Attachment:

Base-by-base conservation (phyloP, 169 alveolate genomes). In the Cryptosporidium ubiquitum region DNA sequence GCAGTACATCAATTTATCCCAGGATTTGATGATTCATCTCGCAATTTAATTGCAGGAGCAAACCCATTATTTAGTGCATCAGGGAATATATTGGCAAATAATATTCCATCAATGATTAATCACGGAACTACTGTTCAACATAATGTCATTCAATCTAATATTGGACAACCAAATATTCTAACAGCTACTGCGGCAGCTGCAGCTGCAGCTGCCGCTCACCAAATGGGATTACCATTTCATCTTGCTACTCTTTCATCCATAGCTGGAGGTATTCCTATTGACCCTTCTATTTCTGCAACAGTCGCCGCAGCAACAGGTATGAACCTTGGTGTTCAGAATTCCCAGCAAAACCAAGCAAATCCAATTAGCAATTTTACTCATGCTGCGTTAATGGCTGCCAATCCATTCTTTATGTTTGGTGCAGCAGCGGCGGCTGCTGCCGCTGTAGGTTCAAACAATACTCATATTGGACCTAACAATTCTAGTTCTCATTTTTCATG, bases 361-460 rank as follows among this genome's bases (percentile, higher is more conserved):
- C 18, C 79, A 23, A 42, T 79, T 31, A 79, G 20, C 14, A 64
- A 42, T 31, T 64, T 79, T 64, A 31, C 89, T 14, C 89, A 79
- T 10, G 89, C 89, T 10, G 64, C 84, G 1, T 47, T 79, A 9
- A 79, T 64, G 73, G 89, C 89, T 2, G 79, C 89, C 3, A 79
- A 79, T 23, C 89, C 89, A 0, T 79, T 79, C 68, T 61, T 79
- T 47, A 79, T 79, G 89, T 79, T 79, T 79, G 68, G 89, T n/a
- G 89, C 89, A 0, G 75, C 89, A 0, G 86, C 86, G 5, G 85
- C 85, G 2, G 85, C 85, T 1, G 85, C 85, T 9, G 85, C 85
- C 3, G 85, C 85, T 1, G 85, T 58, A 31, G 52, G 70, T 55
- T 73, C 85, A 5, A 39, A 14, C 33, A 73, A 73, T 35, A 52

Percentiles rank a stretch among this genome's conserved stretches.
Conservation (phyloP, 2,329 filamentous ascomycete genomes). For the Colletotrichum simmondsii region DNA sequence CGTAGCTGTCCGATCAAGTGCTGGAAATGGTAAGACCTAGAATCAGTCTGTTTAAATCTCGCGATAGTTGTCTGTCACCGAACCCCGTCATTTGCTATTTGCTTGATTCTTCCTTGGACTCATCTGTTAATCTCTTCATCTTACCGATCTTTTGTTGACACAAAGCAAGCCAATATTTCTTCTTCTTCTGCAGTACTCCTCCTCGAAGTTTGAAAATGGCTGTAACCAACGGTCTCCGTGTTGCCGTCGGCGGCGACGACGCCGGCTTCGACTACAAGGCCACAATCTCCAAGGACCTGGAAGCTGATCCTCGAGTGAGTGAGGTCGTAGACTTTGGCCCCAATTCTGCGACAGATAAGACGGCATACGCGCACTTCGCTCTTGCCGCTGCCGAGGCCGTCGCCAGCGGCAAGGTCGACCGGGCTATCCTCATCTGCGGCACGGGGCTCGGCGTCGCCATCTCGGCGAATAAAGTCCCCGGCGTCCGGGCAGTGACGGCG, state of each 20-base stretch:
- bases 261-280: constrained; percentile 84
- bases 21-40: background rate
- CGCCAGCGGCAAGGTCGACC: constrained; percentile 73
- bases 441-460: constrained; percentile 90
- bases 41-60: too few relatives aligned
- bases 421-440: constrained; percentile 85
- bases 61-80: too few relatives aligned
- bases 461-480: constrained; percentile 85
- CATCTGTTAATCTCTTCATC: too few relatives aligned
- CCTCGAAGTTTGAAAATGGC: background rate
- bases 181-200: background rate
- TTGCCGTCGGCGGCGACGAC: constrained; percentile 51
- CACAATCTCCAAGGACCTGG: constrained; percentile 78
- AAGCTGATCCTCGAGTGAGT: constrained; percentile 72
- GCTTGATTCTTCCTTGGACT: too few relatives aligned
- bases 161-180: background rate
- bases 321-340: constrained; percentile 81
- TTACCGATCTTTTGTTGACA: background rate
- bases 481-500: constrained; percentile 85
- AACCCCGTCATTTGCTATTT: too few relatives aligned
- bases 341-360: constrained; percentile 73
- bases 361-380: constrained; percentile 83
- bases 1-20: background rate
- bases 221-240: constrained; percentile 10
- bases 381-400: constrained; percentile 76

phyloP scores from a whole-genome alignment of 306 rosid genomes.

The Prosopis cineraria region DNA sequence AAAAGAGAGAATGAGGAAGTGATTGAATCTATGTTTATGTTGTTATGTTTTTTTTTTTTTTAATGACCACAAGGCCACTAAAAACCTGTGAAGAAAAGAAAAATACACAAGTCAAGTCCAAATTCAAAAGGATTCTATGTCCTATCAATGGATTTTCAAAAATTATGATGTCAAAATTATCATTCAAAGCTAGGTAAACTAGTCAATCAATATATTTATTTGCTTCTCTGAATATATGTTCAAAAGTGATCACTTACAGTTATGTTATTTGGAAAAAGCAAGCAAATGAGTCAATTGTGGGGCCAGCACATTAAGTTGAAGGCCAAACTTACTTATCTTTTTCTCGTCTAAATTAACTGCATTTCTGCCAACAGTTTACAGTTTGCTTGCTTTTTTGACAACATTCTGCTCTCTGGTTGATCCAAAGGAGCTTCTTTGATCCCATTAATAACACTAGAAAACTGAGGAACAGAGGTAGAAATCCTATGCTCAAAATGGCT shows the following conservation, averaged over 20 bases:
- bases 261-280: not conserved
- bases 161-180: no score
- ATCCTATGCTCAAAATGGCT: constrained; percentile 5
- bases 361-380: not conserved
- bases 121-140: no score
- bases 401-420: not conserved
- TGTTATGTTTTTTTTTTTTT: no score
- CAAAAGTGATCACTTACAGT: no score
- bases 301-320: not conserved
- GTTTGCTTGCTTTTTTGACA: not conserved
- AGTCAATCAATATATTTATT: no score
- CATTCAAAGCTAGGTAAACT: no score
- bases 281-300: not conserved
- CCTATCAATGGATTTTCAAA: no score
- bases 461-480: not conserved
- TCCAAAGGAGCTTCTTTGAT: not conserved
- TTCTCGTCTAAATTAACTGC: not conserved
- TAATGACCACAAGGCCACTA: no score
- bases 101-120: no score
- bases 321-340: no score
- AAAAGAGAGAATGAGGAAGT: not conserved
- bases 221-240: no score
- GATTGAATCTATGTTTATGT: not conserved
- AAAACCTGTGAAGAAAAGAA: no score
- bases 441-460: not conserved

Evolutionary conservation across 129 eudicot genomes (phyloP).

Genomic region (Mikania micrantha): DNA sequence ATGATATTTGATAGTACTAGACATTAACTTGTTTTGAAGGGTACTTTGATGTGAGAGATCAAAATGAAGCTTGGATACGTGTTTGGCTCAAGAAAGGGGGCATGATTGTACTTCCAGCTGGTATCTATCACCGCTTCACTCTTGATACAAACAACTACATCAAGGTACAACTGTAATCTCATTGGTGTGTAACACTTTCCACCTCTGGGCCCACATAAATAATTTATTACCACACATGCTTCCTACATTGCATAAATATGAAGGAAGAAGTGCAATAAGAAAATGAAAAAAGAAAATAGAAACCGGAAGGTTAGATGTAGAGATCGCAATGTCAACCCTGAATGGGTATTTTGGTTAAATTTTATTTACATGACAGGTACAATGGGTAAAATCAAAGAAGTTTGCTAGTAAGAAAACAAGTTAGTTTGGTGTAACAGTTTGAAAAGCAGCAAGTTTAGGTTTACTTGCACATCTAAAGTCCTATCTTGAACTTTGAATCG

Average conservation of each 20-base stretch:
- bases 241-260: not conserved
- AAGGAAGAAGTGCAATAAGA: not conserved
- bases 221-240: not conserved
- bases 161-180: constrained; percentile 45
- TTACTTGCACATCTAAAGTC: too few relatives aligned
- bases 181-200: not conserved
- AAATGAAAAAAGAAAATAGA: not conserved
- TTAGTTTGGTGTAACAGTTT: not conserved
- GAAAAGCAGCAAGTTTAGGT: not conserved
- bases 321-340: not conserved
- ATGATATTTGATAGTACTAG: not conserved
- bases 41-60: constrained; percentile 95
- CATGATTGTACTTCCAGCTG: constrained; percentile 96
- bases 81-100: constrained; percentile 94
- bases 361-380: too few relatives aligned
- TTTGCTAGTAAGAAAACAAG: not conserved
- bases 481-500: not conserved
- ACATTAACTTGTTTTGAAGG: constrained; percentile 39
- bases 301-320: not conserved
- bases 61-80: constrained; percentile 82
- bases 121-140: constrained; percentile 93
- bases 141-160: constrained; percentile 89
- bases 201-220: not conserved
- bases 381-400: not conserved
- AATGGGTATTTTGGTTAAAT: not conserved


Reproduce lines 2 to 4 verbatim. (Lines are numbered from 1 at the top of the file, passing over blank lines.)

- C 18, C 79, A 23, A 42, T 79, T 31, A 79, G 20, C 14, A 64
- A 42, T 31, T 64, T 79, T 64, A 31, C 89, T 14, C 89, A 79
- T 10, G 89, C 89, T 10, G 64, C 84, G 1, T 47, T 79, A 9